Car reviews - Mercedes-Benz - CLK-class - CLK430 Elegance coupe
Effortless performance, V8 growl, muscular yet understated appearance
Room for improvement
Cramped rear seats, largish steering wheel, wooden-feeling accelerator
23 Oct 2001
TO call Mercedes-Benz's CLK 430 a yuppy hotrod would be doing it a disservice - but what the heck, it's not a bad description.
The Benz blaster has all the ingredients to make a performance junkie's mouth water - potent V8 engine, rear-wheel drive, muscular coupe body and chunky alloys with fat tyres. Boulevard cruisers will also find plenty to like, including the classy interior and undoubted prestige that goes with the three-pointed star on the bonnet.
The CLK first graced our shores in October, 1997, but the initial lineup was topped by the V6-powered CLK 320, which offers brisk but by no means earth-shattering performance. The entry-level model was the downright wheezy CLK 200.
A transformation took place when Mercedes shoehorned its 4.3-litre V8 powerplant under the suave coupe's bonnet to create the CLK 430 - a car quite different in character to its four- and six-cylinder siblings.
It now offered genuine sports coupe performance - the sort of grunt that meant you needn't shy away when a BMW M3 driver casts a sideways glace at you at the traffic lights. You wouldn't beat the M3, mind you, but you'd certainly give it a good fright.
And while the M3 driver would be furiously rowing through the six-speed gearbox, the Benz pilot need do no more than mash the throttle into the plush pile carpet.
So this, then, is the essence of the CLK 430 - an opulent, serenely refined package that can dish up brutal performance when the driver's mood calls for it.
What sort of buyers is the car pitched at? Given the six-figure price, they've got to be affluent for a start.
It may not be cheap but the CLK 430 represents a unique proposition as no other premium European marque offers a sub-$150,000 V8-powered coupe.
In fact, the only cheaper V8 coupe for now is the Ford Mustang. Holden's Monaro - which will be available with a 5.7-litre V8 - joins the fray at the end of 2001 but isn't really in Benz's prestige class.
The lack of V8-powered coupes is somewhat surprising given Australian drivers' passion for "bent-eights". The fact Mercedes-Benz is one of the few representatives in this category shows the German car-maker is keen to cater to all segments of the market.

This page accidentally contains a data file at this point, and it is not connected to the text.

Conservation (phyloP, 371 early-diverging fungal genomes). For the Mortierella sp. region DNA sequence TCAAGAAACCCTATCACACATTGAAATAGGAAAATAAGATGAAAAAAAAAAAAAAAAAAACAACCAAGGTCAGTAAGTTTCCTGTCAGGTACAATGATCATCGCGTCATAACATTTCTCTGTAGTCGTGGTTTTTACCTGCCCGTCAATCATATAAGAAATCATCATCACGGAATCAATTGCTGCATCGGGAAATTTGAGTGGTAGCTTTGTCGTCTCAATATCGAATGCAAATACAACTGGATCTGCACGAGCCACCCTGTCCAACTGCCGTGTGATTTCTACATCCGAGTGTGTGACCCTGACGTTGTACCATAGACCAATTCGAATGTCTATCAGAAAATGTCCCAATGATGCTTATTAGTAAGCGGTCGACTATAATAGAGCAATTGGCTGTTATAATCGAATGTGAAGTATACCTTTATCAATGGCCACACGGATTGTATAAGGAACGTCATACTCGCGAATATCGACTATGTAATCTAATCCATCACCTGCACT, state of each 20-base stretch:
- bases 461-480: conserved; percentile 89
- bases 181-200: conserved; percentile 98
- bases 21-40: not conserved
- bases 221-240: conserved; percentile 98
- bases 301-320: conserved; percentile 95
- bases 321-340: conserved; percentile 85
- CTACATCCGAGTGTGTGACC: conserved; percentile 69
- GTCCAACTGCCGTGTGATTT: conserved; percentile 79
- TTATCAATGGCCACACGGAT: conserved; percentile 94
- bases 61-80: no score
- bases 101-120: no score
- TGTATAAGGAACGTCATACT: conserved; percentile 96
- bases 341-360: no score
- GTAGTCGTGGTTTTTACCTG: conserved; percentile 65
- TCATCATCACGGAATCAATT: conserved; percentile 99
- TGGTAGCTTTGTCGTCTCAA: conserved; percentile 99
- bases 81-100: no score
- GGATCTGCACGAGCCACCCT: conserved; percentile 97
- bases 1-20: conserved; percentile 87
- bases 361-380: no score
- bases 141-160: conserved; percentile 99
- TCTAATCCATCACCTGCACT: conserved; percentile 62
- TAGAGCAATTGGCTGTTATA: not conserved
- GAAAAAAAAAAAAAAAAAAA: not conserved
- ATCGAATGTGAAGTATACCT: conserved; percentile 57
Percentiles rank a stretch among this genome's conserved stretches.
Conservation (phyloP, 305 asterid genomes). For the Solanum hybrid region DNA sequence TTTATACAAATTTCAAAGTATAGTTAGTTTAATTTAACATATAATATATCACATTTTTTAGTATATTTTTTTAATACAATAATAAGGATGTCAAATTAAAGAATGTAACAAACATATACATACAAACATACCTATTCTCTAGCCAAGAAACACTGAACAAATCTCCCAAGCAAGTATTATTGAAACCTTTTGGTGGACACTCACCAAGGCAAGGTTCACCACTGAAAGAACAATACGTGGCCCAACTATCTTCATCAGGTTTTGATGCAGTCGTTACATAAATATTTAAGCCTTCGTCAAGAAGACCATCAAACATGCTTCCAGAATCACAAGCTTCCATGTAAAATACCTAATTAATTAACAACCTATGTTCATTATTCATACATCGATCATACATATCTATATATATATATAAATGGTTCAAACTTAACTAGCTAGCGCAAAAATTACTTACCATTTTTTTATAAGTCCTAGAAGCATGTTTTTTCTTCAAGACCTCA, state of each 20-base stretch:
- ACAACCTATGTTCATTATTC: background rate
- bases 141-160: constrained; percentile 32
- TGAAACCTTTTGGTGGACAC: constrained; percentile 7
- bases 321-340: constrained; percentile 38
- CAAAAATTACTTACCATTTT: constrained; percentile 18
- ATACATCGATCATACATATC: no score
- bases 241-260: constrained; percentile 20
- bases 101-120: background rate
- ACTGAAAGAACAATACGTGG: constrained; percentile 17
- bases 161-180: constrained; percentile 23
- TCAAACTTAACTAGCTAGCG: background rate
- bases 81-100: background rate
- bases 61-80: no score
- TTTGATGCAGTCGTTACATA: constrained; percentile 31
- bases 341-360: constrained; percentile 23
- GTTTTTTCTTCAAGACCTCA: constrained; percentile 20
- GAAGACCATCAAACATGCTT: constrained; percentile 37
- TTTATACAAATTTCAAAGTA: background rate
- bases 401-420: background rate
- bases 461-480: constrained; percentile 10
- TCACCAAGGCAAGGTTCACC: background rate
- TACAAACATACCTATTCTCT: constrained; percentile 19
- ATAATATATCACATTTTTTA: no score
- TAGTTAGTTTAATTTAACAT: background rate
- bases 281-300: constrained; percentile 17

The CLK's 4.3-litre powerplant is a particularly fine example of a V8. It is fairly conventional in design except for the fact it has three-valves per-cylinder rather than the more common two- or four-valve configuration. The raw figures are 205kW at 5750rpm and 400Nm from 3000 to 4400rpm - impressive numbers for a compact coupe.
On the road, this translates to the sort of acceleration reserves that make nipping into gaps in traffic a piece of cake. Overtaking on the highway is also a snack. That semi-trailer will be a dot in the mirror before you know it.
But perhaps the best part about working the V8 hard is the glorious, barrel-chested bellow that emanates from the big-bore exhaust. Mercedes-Benz has wisely opted not to muffle the CLK 430 as much as its V8-powered sedan siblings so drivers can revel in its aural artistry.
While the CLK 430's straight-line punch is impressive, it doesn't mind being thrown at corners either.
Push hard and you will discover it tends to understeer progressively at the limit - but you can induce tail-out oversteer by switching off the ESP (Electronic Stability Program) and traction control system. However, few Benz owners are likely to be so inclined - they tend to be a more refined breed.
The recirculating ball steering is reasonably accurate, but it does not provide the sort of feedback provided by a good rack-and-pinion set-up. What's more, the steering wheel is also a bit larger than it needs to be - in typical Benz fashion.
Adequate stopping power is not a problem as the four-wheel disc brakes are reassuringly strong, wiping off speed without fuss or fade - time and again.
In keeping with the car's sporting aspirations, ride quality is on the firm side, albeit never uncomfortably so. The low-profile tyres and relatively stiff spring rates mean occupants are not totally insulated from undulations, but that is the price you must expect to pay in a car that delivers fast, flat cornering capability.
In terms of practicality the CLK scores well if you are single or a couple unencumbered by offspring.
Front-seat occupants are well catered for, but leg and headroom is at a premium in the rear. The back seats are okay for smallish children but adult-sized beings will find themselves uncomfortably hemmed in.
The boot can swallow up to 350 litres of luggage, which is not too shabby for a coupe. A golf bag and buggy can be easily accommodated.
Overall, the CLK 430 is a worthy proposition for someone seeking a fast, civilised coupe. It offers bags of performance without compromising refinement or reliability. The coupe's menacing, yet understated stance is visually appealing and its classy cabin is also a pleasant place to be.
If you insist on nitpicking you could fault the token rear seats and steering that falls short of being pin-sharp - but beyond that you'd be clutching at straws.
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